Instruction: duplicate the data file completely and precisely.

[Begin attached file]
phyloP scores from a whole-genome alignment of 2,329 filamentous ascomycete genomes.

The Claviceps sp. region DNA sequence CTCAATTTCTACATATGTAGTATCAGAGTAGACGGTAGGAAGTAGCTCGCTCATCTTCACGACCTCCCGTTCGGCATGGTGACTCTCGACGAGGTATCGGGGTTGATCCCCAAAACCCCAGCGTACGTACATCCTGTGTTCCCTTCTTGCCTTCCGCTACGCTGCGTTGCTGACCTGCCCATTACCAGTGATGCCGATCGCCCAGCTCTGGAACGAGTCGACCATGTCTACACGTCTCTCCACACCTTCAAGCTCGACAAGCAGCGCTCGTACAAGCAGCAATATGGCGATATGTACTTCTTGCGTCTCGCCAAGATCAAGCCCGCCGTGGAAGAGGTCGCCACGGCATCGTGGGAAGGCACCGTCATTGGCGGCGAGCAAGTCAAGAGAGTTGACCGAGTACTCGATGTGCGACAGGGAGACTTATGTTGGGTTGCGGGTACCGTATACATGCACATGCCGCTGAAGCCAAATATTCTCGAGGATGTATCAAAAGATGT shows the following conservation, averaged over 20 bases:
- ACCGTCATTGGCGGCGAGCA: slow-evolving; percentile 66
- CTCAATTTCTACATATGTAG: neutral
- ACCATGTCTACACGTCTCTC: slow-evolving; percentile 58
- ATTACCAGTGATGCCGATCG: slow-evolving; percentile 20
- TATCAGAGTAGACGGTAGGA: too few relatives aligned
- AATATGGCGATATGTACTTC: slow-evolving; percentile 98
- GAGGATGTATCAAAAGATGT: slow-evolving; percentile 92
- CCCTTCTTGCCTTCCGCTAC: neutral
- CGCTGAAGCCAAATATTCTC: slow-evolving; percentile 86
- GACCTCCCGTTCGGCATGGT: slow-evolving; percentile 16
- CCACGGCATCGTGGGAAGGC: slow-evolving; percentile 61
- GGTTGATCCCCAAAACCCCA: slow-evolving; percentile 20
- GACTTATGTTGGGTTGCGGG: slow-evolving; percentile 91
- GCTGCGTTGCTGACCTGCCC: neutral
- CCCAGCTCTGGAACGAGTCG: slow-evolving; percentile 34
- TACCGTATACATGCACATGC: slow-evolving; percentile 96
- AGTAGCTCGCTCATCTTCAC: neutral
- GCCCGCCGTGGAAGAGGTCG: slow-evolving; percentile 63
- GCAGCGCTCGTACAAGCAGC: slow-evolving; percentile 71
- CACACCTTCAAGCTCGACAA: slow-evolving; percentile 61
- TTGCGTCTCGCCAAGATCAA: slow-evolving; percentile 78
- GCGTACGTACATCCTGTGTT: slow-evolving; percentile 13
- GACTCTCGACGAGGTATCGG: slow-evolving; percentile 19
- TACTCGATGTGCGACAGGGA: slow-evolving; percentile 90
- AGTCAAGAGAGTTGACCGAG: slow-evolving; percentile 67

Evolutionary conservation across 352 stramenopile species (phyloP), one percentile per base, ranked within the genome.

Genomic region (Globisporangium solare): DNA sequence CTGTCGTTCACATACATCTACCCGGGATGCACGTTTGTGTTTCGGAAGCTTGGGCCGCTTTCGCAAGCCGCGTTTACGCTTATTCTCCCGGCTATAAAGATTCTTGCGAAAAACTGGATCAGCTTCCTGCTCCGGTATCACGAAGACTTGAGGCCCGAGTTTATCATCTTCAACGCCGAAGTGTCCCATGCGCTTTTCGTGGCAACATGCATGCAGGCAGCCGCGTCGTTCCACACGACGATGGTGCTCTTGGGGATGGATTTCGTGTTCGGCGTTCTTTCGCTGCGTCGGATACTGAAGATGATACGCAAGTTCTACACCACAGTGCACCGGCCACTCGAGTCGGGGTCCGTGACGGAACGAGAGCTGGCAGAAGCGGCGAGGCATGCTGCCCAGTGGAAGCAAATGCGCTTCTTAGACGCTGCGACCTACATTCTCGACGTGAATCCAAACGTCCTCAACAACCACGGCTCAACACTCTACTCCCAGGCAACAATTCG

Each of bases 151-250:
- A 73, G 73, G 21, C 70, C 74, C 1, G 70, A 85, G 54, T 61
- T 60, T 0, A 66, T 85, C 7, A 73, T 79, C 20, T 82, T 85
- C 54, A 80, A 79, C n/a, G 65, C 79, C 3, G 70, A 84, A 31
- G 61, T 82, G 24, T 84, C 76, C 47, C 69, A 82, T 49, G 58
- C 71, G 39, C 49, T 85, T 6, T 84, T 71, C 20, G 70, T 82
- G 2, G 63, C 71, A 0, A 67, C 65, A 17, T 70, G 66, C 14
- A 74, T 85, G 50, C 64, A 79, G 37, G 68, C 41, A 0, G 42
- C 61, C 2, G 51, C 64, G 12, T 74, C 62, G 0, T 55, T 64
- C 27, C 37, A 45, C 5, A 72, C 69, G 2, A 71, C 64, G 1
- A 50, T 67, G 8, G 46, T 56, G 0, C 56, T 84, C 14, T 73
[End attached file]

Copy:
phyloP scores from a whole-genome alignment of 2,329 filamentous ascomycete genomes.

The Claviceps sp. region DNA sequence CTCAATTTCTACATATGTAGTATCAGAGTAGACGGTAGGAAGTAGCTCGCTCATCTTCACGACCTCCCGTTCGGCATGGTGACTCTCGACGAGGTATCGGGGTTGATCCCCAAAACCCCAGCGTACGTACATCCTGTGTTCCCTTCTTGCCTTCCGCTACGCTGCGTTGCTGACCTGCCCATTACCAGTGATGCCGATCGCCCAGCTCTGGAACGAGTCGACCATGTCTACACGTCTCTCCACACCTTCAAGCTCGACAAGCAGCGCTCGTACAAGCAGCAATATGGCGATATGTACTTCTTGCGTCTCGCCAAGATCAAGCCCGCCGTGGAAGAGGTCGCCACGGCATCGTGGGAAGGCACCGTCATTGGCGGCGAGCAAGTCAAGAGAGTTGACCGAGTACTCGATGTGCGACAGGGAGACTTATGTTGGGTTGCGGGTACCGTATACATGCACATGCCGCTGAAGCCAAATATTCTCGAGGATGTATCAAAAGATGT shows the following conservation, averaged over 20 bases:
- ACCGTCATTGGCGGCGAGCA: slow-evolving; percentile 66
- CTCAATTTCTACATATGTAG: neutral
- ACCATGTCTACACGTCTCTC: slow-evolving; percentile 58
- ATTACCAGTGATGCCGATCG: slow-evolving; percentile 20
- TATCAGAGTAGACGGTAGGA: too few relatives aligned
- AATATGGCGATATGTACTTC: slow-evolving; percentile 98
- GAGGATGTATCAAAAGATGT: slow-evolving; percentile 92
- CCCTTCTTGCCTTCCGCTAC: neutral
- CGCTGAAGCCAAATATTCTC: slow-evolving; percentile 86
- GACCTCCCGTTCGGCATGGT: slow-evolving; percentile 16
- CCACGGCATCGTGGGAAGGC: slow-evolving; percentile 61
- GGTTGATCCCCAAAACCCCA: slow-evolving; percentile 20
- GACTTATGTTGGGTTGCGGG: slow-evolving; percentile 91
- GCTGCGTTGCTGACCTGCCC: neutral
- CCCAGCTCTGGAACGAGTCG: slow-evolving; percentile 34
- TACCGTATACATGCACATGC: slow-evolving; percentile 96
- AGTAGCTCGCTCATCTTCAC: neutral
- GCCCGCCGTGGAAGAGGTCG: slow-evolving; percentile 63
- GCAGCGCTCGTACAAGCAGC: slow-evolving; percentile 71
- CACACCTTCAAGCTCGACAA: slow-evolving; percentile 61
- TTGCGTCTCGCCAAGATCAA: slow-evolving; percentile 78
- GCGTACGTACATCCTGTGTT: slow-evolving; percentile 13
- GACTCTCGACGAGGTATCGG: slow-evolving; percentile 19
- TACTCGATGTGCGACAGGGA: slow-evolving; percentile 90
- AGTCAAGAGAGTTGACCGAG: slow-evolving; percentile 67

Evolutionary conservation across 352 stramenopile species (phyloP), one percentile per base, ranked within the genome.

Genomic region (Globisporangium solare): DNA sequence CTGTCGTTCACATACATCTACCCGGGATGCACGTTTGTGTTTCGGAAGCTTGGGCCGCTTTCGCAAGCCGCGTTTACGCTTATTCTCCCGGCTATAAAGATTCTTGCGAAAAACTGGATCAGCTTCCTGCTCCGGTATCACGAAGACTTGAGGCCCGAGTTTATCATCTTCAACGCCGAAGTGTCCCATGCGCTTTTCGTGGCAACATGCATGCAGGCAGCCGCGTCGTTCCACACGACGATGGTGCTCTTGGGGATGGATTTCGTGTTCGGCGTTCTTTCGCTGCGTCGGATACTGAAGATGATACGCAAGTTCTACACCACAGTGCACCGGCCACTCGAGTCGGGGTCCGTGACGGAACGAGAGCTGGCAGAAGCGGCGAGGCATGCTGCCCAGTGGAAGCAAATGCGCTTCTTAGACGCTGCGACCTACATTCTCGACGTGAATCCAAACGTCCTCAACAACCACGGCTCAACACTCTACTCCCAGGCAACAATTCG

Each of bases 151-250:
- A 73, G 73, G 21, C 70, C 74, C 1, G 70, A 85, G 54, T 61
- T 60, T 0, A 66, T 85, C 7, A 73, T 79, C 20, T 82, T 85
- C 54, A 80, A 79, C n/a, G 65, C 79, C 3, G 70, A 84, A 31
- G 61, T 82, G 24, T 84, C 76, C 47, C 69, A 82, T 49, G 58
- C 71, G 39, C 49, T 85, T 6, T 84, T 71, C 20, G 70, T 82
- G 2, G 63, C 71, A 0, A 67, C 65, A 17, T 70, G 66, C 14
- A 74, T 85, G 50, C 64, A 79, G 37, G 68, C 41, A 0, G 42
- C 61, C 2, G 51, C 64, G 12, T 74, C 62, G 0, T 55, T 64
- C 27, C 37, A 45, C 5, A 72, C 69, G 2, A 71, C 64, G 1
- A 50, T 67, G 8, G 46, T 56, G 0, C 56, T 84, C 14, T 73